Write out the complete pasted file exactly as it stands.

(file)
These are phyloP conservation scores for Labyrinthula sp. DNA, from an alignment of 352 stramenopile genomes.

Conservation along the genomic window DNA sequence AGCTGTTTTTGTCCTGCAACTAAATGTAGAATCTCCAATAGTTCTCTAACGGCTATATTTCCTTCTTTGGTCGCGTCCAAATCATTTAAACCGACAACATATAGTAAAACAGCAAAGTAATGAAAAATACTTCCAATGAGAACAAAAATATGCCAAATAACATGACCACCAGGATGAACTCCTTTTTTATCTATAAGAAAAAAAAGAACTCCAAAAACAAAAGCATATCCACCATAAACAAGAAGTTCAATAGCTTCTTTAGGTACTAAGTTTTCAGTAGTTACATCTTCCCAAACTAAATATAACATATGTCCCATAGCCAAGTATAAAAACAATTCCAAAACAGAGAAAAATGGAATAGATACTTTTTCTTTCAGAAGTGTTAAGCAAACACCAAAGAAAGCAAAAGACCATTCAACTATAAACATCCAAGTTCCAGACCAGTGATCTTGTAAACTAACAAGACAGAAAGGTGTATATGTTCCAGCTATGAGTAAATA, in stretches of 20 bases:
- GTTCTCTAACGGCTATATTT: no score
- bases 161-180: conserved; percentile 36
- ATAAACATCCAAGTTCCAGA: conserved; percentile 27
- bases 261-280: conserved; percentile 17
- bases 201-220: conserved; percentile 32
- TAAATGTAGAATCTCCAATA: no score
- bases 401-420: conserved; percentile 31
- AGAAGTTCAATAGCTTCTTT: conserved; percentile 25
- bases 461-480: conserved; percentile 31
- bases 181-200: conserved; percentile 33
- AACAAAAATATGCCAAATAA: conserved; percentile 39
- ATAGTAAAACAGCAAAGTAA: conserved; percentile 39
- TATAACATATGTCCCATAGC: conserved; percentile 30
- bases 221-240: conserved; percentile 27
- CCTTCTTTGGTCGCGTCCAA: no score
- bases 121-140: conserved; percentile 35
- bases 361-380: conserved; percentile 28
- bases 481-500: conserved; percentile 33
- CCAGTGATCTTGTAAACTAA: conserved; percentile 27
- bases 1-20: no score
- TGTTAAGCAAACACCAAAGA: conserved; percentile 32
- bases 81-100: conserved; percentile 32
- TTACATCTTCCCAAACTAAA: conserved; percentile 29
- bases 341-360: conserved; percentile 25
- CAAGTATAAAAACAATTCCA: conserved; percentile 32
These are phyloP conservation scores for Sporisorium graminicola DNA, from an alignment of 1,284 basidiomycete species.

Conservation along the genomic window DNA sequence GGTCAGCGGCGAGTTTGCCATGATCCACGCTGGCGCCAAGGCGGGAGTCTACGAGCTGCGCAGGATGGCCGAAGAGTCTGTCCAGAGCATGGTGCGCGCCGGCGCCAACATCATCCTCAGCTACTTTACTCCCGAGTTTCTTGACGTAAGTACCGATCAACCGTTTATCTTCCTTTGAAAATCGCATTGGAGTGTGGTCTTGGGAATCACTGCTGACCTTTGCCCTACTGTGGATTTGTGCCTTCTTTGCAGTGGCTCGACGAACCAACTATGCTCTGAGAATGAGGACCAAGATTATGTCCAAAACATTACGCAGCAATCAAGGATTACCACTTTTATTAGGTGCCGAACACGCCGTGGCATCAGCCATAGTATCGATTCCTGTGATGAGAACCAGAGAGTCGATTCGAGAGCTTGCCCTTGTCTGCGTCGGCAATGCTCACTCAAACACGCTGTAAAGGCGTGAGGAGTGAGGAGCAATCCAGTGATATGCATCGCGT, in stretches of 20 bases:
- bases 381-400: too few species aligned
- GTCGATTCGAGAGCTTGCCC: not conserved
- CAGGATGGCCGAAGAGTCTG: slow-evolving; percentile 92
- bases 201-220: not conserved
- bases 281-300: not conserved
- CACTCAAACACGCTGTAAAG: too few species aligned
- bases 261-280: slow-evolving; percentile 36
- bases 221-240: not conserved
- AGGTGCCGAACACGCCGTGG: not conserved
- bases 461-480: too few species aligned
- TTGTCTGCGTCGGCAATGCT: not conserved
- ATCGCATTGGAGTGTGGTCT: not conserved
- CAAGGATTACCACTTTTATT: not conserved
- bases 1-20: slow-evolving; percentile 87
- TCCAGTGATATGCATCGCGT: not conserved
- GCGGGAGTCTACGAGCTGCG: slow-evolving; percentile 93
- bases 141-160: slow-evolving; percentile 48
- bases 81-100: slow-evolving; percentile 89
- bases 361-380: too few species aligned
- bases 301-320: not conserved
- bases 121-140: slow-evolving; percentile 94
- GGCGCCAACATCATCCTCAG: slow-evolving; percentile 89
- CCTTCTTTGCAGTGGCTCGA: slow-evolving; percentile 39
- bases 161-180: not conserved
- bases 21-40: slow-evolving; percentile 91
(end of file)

These are phyloP conservation scores for Labyrinthula sp. DNA, from an alignment of 352 stramenopile genomes.

Conservation along the genomic window DNA sequence AGCTGTTTTTGTCCTGCAACTAAATGTAGAATCTCCAATAGTTCTCTAACGGCTATATTTCCTTCTTTGGTCGCGTCCAAATCATTTAAACCGACAACATATAGTAAAACAGCAAAGTAATGAAAAATACTTCCAATGAGAACAAAAATATGCCAAATAACATGACCACCAGGATGAACTCCTTTTTTATCTATAAGAAAAAAAAGAACTCCAAAAACAAAAGCATATCCACCATAAACAAGAAGTTCAATAGCTTCTTTAGGTACTAAGTTTTCAGTAGTTACATCTTCCCAAACTAAATATAACATATGTCCCATAGCCAAGTATAAAAACAATTCCAAAACAGAGAAAAATGGAATAGATACTTTTTCTTTCAGAAGTGTTAAGCAAACACCAAAGAAAGCAAAAGACCATTCAACTATAAACATCCAAGTTCCAGACCAGTGATCTTGTAAACTAACAAGACAGAAAGGTGTATATGTTCCAGCTATGAGTAAATA, in stretches of 20 bases:
- GTTCTCTAACGGCTATATTT: no score
- bases 161-180: conserved; percentile 36
- ATAAACATCCAAGTTCCAGA: conserved; percentile 27
- bases 261-280: conserved; percentile 17
- bases 201-220: conserved; percentile 32
- TAAATGTAGAATCTCCAATA: no score
- bases 401-420: conserved; percentile 31
- AGAAGTTCAATAGCTTCTTT: conserved; percentile 25
- bases 461-480: conserved; percentile 31
- bases 181-200: conserved; percentile 33
- AACAAAAATATGCCAAATAA: conserved; percentile 39
- ATAGTAAAACAGCAAAGTAA: conserved; percentile 39
- TATAACATATGTCCCATAGC: conserved; percentile 30
- bases 221-240: conserved; percentile 27
- CCTTCTTTGGTCGCGTCCAA: no score
- bases 121-140: conserved; percentile 35
- bases 361-380: conserved; percentile 28
- bases 481-500: conserved; percentile 33
- CCAGTGATCTTGTAAACTAA: conserved; percentile 27
- bases 1-20: no score
- TGTTAAGCAAACACCAAAGA: conserved; percentile 32
- bases 81-100: conserved; percentile 32
- TTACATCTTCCCAAACTAAA: conserved; percentile 29
- bases 341-360: conserved; percentile 25
- CAAGTATAAAAACAATTCCA: conserved; percentile 32
These are phyloP conservation scores for Sporisorium graminicola DNA, from an alignment of 1,284 basidiomycete species.

Conservation along the genomic window DNA sequence GGTCAGCGGCGAGTTTGCCATGATCCACGCTGGCGCCAAGGCGGGAGTCTACGAGCTGCGCAGGATGGCCGAAGAGTCTGTCCAGAGCATGGTGCGCGCCGGCGCCAACATCATCCTCAGCTACTTTACTCCCGAGTTTCTTGACGTAAGTACCGATCAACCGTTTATCTTCCTTTGAAAATCGCATTGGAGTGTGGTCTTGGGAATCACTGCTGACCTTTGCCCTACTGTGGATTTGTGCCTTCTTTGCAGTGGCTCGACGAACCAACTATGCTCTGAGAATGAGGACCAAGATTATGTCCAAAACATTACGCAGCAATCAAGGATTACCACTTTTATTAGGTGCCGAACACGCCGTGGCATCAGCCATAGTATCGATTCCTGTGATGAGAACCAGAGAGTCGATTCGAGAGCTTGCCCTTGTCTGCGTCGGCAATGCTCACTCAAACACGCTGTAAAGGCGTGAGGAGTGAGGAGCAATCCAGTGATATGCATCGCGT, in stretches of 20 bases:
- bases 381-400: too few species aligned
- GTCGATTCGAGAGCTTGCCC: not conserved
- CAGGATGGCCGAAGAGTCTG: slow-evolving; percentile 92
- bases 201-220: not conserved
- bases 281-300: not conserved
- CACTCAAACACGCTGTAAAG: too few species aligned
- bases 261-280: slow-evolving; percentile 36
- bases 221-240: not conserved
- AGGTGCCGAACACGCCGTGG: not conserved
- bases 461-480: too few species aligned
- TTGTCTGCGTCGGCAATGCT: not conserved
- ATCGCATTGGAGTGTGGTCT: not conserved
- CAAGGATTACCACTTTTATT: not conserved
- bases 1-20: slow-evolving; percentile 87
- TCCAGTGATATGCATCGCGT: not conserved
- GCGGGAGTCTACGAGCTGCG: slow-evolving; percentile 93
- bases 141-160: slow-evolving; percentile 48
- bases 81-100: slow-evolving; percentile 89
- bases 361-380: too few species aligned
- bases 301-320: not conserved
- bases 121-140: slow-evolving; percentile 94
- GGCGCCAACATCATCCTCAG: slow-evolving; percentile 89
- CCTTCTTTGCAGTGGCTCGA: slow-evolving; percentile 39
- bases 161-180: not conserved
- bases 21-40: slow-evolving; percentile 91